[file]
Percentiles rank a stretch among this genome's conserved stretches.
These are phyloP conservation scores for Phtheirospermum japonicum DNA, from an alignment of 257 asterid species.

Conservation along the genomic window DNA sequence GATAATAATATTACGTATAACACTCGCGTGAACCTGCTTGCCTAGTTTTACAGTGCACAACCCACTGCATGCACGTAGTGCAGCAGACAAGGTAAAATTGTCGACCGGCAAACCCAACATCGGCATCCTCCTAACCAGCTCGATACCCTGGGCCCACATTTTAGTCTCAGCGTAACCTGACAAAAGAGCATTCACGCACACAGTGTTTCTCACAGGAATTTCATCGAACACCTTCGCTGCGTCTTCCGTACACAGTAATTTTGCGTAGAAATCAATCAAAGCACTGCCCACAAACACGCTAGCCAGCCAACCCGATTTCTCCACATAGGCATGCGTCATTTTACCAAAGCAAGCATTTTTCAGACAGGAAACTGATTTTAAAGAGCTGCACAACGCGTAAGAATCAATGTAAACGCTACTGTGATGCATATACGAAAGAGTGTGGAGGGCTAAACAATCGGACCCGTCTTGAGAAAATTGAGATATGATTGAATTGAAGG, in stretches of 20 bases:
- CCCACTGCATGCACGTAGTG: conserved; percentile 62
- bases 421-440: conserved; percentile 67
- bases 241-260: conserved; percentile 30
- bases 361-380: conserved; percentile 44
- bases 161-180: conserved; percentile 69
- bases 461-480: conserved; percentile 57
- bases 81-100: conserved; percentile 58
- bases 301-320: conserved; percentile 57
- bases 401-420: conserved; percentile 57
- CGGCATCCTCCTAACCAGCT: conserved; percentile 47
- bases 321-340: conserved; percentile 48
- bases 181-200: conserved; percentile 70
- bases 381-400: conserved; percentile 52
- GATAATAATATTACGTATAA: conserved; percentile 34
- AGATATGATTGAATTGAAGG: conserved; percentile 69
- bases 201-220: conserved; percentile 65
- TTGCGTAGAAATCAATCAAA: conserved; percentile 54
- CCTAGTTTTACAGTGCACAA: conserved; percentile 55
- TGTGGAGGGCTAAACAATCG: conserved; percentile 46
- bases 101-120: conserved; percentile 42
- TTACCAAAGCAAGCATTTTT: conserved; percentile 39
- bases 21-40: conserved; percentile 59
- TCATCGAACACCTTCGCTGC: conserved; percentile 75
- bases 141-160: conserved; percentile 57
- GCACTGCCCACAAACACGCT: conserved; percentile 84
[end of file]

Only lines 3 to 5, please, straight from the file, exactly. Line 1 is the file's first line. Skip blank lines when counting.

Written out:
Conservation along the genomic window DNA sequence GATAATAATATTACGTATAACACTCGCGTGAACCTGCTTGCCTAGTTTTACAGTGCACAACCCACTGCATGCACGTAGTGCAGCAGACAAGGTAAAATTGTCGACCGGCAAACCCAACATCGGCATCCTCCTAACCAGCTCGATACCCTGGGCCCACATTTTAGTCTCAGCGTAACCTGACAAAAGAGCATTCACGCACACAGTGTTTCTCACAGGAATTTCATCGAACACCTTCGCTGCGTCTTCCGTACACAGTAATTTTGCGTAGAAATCAATCAAAGCACTGCCCACAAACACGCTAGCCAGCCAACCCGATTTCTCCACATAGGCATGCGTCATTTTACCAAAGCAAGCATTTTTCAGACAGGAAACTGATTTTAAAGAGCTGCACAACGCGTAAGAATCAATGTAAACGCTACTGTGATGCATATACGAAAGAGTGTGGAGGGCTAAACAATCGGACCCGTCTTGAGAAAATTGAGATATGATTGAATTGAAGG, in stretches of 20 bases:
- CCCACTGCATGCACGTAGTG: conserved; percentile 62
- bases 421-440: conserved; percentile 67